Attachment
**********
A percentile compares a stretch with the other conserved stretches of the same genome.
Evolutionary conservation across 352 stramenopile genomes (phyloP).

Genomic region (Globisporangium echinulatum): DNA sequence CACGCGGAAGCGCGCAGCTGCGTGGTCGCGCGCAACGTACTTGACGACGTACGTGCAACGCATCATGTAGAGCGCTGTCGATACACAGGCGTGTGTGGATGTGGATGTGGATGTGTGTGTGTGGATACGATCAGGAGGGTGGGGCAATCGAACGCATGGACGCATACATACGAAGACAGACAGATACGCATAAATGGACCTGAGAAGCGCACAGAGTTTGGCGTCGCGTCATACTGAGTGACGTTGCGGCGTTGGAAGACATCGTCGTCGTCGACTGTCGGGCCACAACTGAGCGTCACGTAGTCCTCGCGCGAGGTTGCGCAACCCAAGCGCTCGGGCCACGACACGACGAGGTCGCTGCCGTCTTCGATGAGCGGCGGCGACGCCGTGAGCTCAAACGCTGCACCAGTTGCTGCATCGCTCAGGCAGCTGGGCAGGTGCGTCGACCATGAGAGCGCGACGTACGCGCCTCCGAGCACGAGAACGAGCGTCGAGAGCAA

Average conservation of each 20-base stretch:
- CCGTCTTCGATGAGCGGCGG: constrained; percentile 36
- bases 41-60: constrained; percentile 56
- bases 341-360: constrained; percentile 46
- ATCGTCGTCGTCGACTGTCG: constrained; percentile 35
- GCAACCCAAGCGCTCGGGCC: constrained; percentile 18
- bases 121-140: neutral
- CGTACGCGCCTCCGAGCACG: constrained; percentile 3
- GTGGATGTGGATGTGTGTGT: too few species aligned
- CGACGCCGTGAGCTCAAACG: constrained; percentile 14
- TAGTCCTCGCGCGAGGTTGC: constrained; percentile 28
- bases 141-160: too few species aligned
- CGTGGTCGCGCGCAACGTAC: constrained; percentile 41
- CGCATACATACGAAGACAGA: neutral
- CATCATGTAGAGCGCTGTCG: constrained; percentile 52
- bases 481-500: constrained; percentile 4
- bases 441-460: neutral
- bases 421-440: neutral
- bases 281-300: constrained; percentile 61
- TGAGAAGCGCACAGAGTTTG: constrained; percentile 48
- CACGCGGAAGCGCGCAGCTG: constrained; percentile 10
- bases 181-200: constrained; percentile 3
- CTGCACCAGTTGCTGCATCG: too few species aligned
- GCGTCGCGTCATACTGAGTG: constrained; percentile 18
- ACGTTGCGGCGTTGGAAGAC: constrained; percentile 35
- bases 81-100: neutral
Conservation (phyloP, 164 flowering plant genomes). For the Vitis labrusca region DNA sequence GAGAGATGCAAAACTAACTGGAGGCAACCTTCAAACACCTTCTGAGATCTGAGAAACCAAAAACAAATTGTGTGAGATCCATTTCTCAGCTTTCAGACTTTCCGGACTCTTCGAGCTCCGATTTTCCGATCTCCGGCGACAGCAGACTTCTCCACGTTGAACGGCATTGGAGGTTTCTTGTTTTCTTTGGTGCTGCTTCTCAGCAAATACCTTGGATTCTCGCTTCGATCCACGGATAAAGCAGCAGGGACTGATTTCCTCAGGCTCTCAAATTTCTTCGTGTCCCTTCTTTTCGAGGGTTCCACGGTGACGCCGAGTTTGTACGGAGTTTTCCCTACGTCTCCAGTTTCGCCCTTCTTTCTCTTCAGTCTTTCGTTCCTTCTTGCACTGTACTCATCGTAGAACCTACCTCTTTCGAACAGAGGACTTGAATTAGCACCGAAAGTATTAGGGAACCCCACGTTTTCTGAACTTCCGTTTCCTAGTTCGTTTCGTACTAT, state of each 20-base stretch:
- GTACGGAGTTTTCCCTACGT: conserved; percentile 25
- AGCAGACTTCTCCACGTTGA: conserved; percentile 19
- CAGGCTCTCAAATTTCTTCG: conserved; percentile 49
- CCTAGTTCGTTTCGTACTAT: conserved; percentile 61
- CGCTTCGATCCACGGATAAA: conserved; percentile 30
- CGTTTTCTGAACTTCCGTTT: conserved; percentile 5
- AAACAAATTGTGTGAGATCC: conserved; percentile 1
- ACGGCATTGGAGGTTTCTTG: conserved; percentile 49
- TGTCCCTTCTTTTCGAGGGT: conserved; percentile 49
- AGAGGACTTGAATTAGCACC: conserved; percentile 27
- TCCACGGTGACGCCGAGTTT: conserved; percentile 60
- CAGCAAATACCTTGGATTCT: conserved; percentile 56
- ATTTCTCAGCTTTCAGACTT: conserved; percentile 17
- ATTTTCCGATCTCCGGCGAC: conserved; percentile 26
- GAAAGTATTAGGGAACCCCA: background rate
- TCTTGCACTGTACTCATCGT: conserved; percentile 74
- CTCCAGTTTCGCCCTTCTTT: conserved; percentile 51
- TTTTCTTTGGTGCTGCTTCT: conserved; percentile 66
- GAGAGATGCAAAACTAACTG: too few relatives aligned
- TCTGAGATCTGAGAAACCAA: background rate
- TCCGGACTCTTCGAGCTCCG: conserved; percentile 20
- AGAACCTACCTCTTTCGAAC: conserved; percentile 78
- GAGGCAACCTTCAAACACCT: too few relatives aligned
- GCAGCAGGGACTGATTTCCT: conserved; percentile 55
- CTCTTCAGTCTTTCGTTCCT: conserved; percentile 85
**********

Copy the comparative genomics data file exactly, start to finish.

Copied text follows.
A percentile compares a stretch with the other conserved stretches of the same genome.
Evolutionary conservation across 352 stramenopile genomes (phyloP).

Genomic region (Globisporangium echinulatum): DNA sequence CACGCGGAAGCGCGCAGCTGCGTGGTCGCGCGCAACGTACTTGACGACGTACGTGCAACGCATCATGTAGAGCGCTGTCGATACACAGGCGTGTGTGGATGTGGATGTGGATGTGTGTGTGTGGATACGATCAGGAGGGTGGGGCAATCGAACGCATGGACGCATACATACGAAGACAGACAGATACGCATAAATGGACCTGAGAAGCGCACAGAGTTTGGCGTCGCGTCATACTGAGTGACGTTGCGGCGTTGGAAGACATCGTCGTCGTCGACTGTCGGGCCACAACTGAGCGTCACGTAGTCCTCGCGCGAGGTTGCGCAACCCAAGCGCTCGGGCCACGACACGACGAGGTCGCTGCCGTCTTCGATGAGCGGCGGCGACGCCGTGAGCTCAAACGCTGCACCAGTTGCTGCATCGCTCAGGCAGCTGGGCAGGTGCGTCGACCATGAGAGCGCGACGTACGCGCCTCCGAGCACGAGAACGAGCGTCGAGAGCAA

Average conservation of each 20-base stretch:
- CCGTCTTCGATGAGCGGCGG: constrained; percentile 36
- bases 41-60: constrained; percentile 56
- bases 341-360: constrained; percentile 46
- ATCGTCGTCGTCGACTGTCG: constrained; percentile 35
- GCAACCCAAGCGCTCGGGCC: constrained; percentile 18
- bases 121-140: neutral
- CGTACGCGCCTCCGAGCACG: constrained; percentile 3
- GTGGATGTGGATGTGTGTGT: too few species aligned
- CGACGCCGTGAGCTCAAACG: constrained; percentile 14
- TAGTCCTCGCGCGAGGTTGC: constrained; percentile 28
- bases 141-160: too few species aligned
- CGTGGTCGCGCGCAACGTAC: constrained; percentile 41
- CGCATACATACGAAGACAGA: neutral
- CATCATGTAGAGCGCTGTCG: constrained; percentile 52
- bases 481-500: constrained; percentile 4
- bases 441-460: neutral
- bases 421-440: neutral
- bases 281-300: constrained; percentile 61
- TGAGAAGCGCACAGAGTTTG: constrained; percentile 48
- CACGCGGAAGCGCGCAGCTG: constrained; percentile 10
- bases 181-200: constrained; percentile 3
- CTGCACCAGTTGCTGCATCG: too few species aligned
- GCGTCGCGTCATACTGAGTG: constrained; percentile 18
- ACGTTGCGGCGTTGGAAGAC: constrained; percentile 35
- bases 81-100: neutral
Conservation (phyloP, 164 flowering plant genomes). For the Vitis labrusca region DNA sequence GAGAGATGCAAAACTAACTGGAGGCAACCTTCAAACACCTTCTGAGATCTGAGAAACCAAAAACAAATTGTGTGAGATCCATTTCTCAGCTTTCAGACTTTCCGGACTCTTCGAGCTCCGATTTTCCGATCTCCGGCGACAGCAGACTTCTCCACGTTGAACGGCATTGGAGGTTTCTTGTTTTCTTTGGTGCTGCTTCTCAGCAAATACCTTGGATTCTCGCTTCGATCCACGGATAAAGCAGCAGGGACTGATTTCCTCAGGCTCTCAAATTTCTTCGTGTCCCTTCTTTTCGAGGGTTCCACGGTGACGCCGAGTTTGTACGGAGTTTTCCCTACGTCTCCAGTTTCGCCCTTCTTTCTCTTCAGTCTTTCGTTCCTTCTTGCACTGTACTCATCGTAGAACCTACCTCTTTCGAACAGAGGACTTGAATTAGCACCGAAAGTATTAGGGAACCCCACGTTTTCTGAACTTCCGTTTCCTAGTTCGTTTCGTACTAT, state of each 20-base stretch:
- GTACGGAGTTTTCCCTACGT: conserved; percentile 25
- AGCAGACTTCTCCACGTTGA: conserved; percentile 19
- CAGGCTCTCAAATTTCTTCG: conserved; percentile 49
- CCTAGTTCGTTTCGTACTAT: conserved; percentile 61
- CGCTTCGATCCACGGATAAA: conserved; percentile 30
- CGTTTTCTGAACTTCCGTTT: conserved; percentile 5
- AAACAAATTGTGTGAGATCC: conserved; percentile 1
- ACGGCATTGGAGGTTTCTTG: conserved; percentile 49
- TGTCCCTTCTTTTCGAGGGT: conserved; percentile 49
- AGAGGACTTGAATTAGCACC: conserved; percentile 27
- TCCACGGTGACGCCGAGTTT: conserved; percentile 60
- CAGCAAATACCTTGGATTCT: conserved; percentile 56
- ATTTCTCAGCTTTCAGACTT: conserved; percentile 17
- ATTTTCCGATCTCCGGCGAC: conserved; percentile 26
- GAAAGTATTAGGGAACCCCA: background rate
- TCTTGCACTGTACTCATCGT: conserved; percentile 74
- CTCCAGTTTCGCCCTTCTTT: conserved; percentile 51
- TTTTCTTTGGTGCTGCTTCT: conserved; percentile 66
- GAGAGATGCAAAACTAACTG: too few relatives aligned
- TCTGAGATCTGAGAAACCAA: background rate
- TCCGGACTCTTCGAGCTCCG: conserved; percentile 20
- AGAACCTACCTCTTTCGAAC: conserved; percentile 78
- GAGGCAACCTTCAAACACCT: too few relatives aligned
- GCAGCAGGGACTGATTTCCT: conserved; percentile 55
- CTCTTCAGTCTTTCGTTCCT: conserved; percentile 85